To view a full project summary click here.

Coqui frog on leaf

Strategic Habitat Conservation and Adaptive Strategies for the Conservation of Coqui Frogs in Puerto Rico

Principal Investigator: Jaime Collazo, USGS North Carolina Cooperative Fish and Wildlife Research Unit
Start Date: June 2019
Proposed Project Completion: June 2022

This project is Phase II of Climate Change Implications for the Conservation of Amphibians in Tropical Environments. For this next research stage, this project will: (1) characterize the ability of the three representative species, plus the endangered E. juanriveroi, to cope with environmental stresses using a combination of laboratory and field experiments; (2) map the genetic structure of these species to learn about connections between different populations and identify centers of genetic diversity; and (3) assist agencies in the development of conservation strategies centered on two potential adaptation actions: relocating species to new habitats (i.e. translocations) and identifying habitats that could potentially be resilient to climate change.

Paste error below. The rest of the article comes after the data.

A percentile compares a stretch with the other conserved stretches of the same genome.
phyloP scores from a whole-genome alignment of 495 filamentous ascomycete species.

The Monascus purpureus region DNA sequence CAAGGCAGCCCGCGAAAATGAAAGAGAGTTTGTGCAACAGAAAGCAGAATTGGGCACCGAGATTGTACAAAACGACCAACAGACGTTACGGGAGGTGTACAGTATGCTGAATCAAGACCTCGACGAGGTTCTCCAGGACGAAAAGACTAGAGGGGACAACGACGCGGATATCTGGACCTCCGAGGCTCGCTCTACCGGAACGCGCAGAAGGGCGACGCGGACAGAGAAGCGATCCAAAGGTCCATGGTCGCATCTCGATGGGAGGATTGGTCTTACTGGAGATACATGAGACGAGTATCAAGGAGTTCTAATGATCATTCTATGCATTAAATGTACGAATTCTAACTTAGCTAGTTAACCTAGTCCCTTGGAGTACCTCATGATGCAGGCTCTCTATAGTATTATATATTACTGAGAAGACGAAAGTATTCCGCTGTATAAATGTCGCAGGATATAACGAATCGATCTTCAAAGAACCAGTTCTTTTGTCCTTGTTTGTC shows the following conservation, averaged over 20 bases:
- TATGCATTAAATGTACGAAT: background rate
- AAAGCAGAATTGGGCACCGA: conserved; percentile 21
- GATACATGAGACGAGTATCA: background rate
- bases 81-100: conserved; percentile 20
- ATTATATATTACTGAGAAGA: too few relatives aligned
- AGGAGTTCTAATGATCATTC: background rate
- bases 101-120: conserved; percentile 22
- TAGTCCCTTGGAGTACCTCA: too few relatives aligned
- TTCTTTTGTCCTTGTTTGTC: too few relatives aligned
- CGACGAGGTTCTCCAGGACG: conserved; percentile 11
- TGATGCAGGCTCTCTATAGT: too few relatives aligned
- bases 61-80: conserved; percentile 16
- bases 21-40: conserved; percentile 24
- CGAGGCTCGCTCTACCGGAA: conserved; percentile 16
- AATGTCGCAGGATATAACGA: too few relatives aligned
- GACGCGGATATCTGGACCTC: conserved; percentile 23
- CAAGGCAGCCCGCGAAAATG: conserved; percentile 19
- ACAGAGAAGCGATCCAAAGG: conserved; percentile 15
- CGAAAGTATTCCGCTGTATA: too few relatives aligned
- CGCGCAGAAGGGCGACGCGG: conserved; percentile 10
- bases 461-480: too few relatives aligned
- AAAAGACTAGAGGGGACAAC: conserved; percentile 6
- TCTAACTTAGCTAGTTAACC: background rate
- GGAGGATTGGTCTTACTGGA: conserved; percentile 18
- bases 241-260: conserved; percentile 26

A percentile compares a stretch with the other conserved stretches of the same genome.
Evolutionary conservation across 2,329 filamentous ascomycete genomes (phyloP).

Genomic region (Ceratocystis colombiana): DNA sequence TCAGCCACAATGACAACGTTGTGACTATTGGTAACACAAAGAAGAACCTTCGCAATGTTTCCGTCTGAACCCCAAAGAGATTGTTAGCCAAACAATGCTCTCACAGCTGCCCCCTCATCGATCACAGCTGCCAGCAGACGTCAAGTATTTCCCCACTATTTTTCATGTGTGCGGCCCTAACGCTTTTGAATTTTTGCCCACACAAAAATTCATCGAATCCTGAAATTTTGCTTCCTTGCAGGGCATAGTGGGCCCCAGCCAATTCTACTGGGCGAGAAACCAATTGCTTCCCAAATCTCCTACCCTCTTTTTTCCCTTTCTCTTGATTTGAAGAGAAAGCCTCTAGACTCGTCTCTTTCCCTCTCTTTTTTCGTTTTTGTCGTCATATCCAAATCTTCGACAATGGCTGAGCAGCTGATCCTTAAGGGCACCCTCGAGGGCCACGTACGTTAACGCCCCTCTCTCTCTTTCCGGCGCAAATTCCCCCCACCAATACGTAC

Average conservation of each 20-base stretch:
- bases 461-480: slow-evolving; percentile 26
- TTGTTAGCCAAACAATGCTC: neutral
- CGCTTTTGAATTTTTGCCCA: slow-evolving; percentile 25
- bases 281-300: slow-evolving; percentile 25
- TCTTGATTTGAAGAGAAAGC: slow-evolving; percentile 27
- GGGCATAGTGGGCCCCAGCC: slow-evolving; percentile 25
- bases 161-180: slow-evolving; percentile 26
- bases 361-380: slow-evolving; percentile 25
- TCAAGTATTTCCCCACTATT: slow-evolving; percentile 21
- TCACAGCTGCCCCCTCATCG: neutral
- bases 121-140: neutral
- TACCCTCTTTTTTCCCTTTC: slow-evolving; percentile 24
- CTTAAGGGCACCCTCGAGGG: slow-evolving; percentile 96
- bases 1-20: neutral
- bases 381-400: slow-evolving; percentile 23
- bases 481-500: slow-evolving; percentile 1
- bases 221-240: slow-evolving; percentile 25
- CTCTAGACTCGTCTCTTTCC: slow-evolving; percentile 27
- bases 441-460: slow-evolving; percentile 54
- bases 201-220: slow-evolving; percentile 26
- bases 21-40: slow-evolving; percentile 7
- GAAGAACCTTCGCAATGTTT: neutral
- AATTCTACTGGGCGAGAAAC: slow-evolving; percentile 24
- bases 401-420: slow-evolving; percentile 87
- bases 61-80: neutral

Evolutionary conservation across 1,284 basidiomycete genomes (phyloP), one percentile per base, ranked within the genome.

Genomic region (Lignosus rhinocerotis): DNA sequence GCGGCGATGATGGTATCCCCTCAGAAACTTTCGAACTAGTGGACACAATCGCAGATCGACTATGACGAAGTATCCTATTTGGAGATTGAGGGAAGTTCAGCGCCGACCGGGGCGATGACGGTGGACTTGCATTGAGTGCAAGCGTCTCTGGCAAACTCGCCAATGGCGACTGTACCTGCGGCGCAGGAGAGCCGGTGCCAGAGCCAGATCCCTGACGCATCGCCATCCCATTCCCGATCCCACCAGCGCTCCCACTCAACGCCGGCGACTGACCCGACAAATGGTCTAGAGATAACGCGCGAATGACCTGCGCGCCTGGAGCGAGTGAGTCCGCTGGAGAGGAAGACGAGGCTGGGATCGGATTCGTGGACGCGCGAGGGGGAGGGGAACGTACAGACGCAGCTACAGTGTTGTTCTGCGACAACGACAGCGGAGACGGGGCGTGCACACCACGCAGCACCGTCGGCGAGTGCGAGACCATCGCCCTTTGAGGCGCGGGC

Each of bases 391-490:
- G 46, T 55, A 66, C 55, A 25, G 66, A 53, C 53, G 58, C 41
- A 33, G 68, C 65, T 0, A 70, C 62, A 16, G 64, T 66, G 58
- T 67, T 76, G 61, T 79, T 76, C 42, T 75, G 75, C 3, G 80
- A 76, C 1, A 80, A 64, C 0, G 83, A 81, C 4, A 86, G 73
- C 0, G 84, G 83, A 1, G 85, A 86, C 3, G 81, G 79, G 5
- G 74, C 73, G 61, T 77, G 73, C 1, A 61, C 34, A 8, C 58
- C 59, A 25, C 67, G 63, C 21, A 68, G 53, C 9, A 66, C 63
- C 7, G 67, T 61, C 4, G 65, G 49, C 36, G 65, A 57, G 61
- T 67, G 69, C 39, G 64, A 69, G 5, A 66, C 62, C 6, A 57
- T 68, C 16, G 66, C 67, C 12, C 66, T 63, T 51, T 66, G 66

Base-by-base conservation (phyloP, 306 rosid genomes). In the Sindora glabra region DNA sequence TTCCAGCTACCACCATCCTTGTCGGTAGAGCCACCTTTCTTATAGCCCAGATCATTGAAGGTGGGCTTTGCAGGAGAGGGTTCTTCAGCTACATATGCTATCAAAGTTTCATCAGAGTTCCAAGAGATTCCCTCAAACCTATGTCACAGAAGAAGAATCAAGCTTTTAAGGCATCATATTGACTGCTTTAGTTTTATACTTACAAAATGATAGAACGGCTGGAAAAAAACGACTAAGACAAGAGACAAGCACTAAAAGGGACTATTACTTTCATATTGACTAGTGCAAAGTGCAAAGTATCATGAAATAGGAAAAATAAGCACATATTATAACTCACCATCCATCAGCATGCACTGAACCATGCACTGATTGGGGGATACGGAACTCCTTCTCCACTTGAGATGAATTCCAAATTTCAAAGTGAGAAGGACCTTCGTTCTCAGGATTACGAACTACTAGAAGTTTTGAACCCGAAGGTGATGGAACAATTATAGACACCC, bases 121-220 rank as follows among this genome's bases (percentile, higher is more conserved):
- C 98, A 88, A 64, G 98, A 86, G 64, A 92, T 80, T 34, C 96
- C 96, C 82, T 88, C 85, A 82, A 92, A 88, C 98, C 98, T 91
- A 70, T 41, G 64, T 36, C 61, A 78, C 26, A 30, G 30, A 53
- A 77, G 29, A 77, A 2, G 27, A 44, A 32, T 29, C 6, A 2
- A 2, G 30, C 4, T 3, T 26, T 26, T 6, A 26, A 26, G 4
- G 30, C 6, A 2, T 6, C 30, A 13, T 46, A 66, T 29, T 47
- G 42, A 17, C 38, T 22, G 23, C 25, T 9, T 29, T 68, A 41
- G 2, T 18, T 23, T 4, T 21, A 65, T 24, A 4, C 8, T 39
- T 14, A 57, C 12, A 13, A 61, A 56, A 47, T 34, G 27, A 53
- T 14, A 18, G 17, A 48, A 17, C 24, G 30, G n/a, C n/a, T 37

To view a full project summary click here.

Mountain view

Best Practices for Project Design: Effectively Addressing Natural Resource Management Needs

Principal Investigator: Paul R. Armsworth, University of Tennessee – Knoxville
Start Date: May 2020
Proposed Project Completion: April 2022

The importance of evaluation for improving the efficacy of research programs is increasingly recognized. Previous evaluation studies of actionable science for natural resource management focused on qualitative approaches that are difficult to scale. This project will emphasize quantitative approaches suitable for evaluating larger numbers of projects. Assessment will be based on two criteria: how useful project results are for natural resource managers, and to what degree they advance scientific understanding. This evaluation approach will be applied to projects funded by the SE CASC in Phase 1, first collating available information from documentary sources and also supplementing this with a primary survey of SE CASC partners.

To view a full project summary click here.